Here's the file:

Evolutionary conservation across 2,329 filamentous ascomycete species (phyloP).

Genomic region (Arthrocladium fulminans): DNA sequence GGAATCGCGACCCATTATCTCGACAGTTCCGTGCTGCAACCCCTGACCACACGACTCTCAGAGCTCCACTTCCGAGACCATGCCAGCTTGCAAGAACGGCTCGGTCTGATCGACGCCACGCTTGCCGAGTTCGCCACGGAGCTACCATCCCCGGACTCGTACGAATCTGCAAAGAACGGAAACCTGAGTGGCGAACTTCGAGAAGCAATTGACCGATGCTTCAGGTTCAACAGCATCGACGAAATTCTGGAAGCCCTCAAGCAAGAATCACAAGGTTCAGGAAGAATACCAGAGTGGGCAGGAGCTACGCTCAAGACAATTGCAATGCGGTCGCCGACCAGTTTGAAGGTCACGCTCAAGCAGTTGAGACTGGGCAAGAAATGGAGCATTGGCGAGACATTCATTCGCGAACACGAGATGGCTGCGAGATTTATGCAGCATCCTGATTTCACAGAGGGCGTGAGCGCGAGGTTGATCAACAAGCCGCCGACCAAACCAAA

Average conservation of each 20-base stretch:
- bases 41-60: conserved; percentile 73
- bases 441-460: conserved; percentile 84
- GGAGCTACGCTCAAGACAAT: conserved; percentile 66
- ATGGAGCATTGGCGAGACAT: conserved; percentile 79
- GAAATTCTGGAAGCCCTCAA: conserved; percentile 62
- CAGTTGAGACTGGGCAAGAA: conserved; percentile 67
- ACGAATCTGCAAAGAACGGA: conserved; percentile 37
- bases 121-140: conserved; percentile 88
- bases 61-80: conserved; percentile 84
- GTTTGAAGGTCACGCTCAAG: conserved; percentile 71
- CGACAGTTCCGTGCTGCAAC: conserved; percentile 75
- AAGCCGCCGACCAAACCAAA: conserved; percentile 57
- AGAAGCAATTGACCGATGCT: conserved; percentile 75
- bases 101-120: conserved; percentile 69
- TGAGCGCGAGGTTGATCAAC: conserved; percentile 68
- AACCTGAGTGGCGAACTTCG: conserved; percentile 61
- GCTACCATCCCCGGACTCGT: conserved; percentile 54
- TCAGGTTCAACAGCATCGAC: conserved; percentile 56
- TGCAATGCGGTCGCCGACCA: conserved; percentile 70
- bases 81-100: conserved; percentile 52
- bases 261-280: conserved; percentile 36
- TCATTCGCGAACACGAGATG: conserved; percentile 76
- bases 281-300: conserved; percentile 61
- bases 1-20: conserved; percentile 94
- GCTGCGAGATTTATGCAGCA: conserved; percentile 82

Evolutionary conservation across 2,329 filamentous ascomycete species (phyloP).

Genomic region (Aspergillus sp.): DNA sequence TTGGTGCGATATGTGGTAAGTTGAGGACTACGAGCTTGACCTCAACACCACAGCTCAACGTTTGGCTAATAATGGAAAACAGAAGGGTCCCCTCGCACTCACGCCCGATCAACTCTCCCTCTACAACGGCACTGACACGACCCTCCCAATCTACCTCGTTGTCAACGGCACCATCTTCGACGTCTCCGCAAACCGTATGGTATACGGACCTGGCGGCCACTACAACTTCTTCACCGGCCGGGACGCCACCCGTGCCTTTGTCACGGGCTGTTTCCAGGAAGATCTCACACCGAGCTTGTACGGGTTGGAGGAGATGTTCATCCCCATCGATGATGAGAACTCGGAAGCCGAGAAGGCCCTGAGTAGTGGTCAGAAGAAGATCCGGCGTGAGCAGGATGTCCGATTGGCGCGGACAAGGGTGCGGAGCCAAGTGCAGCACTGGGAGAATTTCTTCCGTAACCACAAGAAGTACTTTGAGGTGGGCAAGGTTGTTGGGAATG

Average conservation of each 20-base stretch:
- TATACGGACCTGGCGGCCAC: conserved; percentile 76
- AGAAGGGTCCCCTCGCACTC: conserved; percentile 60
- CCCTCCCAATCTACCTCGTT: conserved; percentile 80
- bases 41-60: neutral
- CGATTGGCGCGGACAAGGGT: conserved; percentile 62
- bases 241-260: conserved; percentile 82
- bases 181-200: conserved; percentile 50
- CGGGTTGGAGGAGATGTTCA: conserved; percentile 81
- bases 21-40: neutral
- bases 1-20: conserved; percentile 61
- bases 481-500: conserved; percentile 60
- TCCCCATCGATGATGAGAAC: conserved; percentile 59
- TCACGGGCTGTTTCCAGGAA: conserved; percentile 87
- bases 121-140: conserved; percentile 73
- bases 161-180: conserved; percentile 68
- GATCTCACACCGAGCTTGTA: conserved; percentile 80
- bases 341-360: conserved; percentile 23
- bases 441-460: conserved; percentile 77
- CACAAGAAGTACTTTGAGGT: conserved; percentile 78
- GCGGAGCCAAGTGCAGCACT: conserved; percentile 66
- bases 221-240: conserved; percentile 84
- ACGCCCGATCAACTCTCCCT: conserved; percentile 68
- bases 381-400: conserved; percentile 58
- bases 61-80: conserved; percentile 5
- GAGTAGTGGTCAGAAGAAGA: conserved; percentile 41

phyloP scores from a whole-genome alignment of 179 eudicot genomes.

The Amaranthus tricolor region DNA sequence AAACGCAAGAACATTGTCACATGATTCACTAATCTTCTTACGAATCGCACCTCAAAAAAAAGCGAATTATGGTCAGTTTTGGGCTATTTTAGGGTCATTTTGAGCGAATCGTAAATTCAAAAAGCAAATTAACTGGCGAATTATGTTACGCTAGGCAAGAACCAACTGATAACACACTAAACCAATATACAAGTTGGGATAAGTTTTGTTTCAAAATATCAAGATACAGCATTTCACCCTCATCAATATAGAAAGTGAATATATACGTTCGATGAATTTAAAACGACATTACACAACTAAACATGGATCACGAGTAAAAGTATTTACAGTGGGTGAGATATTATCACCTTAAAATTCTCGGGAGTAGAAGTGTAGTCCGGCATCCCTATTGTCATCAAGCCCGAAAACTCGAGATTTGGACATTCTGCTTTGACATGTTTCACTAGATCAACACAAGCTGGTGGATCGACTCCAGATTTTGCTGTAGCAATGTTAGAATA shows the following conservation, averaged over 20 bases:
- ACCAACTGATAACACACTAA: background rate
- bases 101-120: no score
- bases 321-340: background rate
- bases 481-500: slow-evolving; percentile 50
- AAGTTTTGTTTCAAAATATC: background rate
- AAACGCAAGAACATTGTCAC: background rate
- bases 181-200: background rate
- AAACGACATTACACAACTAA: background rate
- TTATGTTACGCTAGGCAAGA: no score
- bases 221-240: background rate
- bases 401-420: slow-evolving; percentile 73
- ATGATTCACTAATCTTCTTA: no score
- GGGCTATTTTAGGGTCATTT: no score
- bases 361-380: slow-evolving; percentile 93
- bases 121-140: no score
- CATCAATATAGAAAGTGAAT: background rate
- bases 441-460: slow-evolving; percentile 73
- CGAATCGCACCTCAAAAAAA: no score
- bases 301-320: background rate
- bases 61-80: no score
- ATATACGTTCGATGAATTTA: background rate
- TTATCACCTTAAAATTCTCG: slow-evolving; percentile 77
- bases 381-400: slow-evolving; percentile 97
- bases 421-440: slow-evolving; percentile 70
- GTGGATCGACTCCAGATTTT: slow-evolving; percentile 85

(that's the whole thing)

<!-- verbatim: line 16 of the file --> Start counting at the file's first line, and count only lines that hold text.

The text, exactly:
- AGAAGCAATTGACCGATGCT: conserved; percentile 75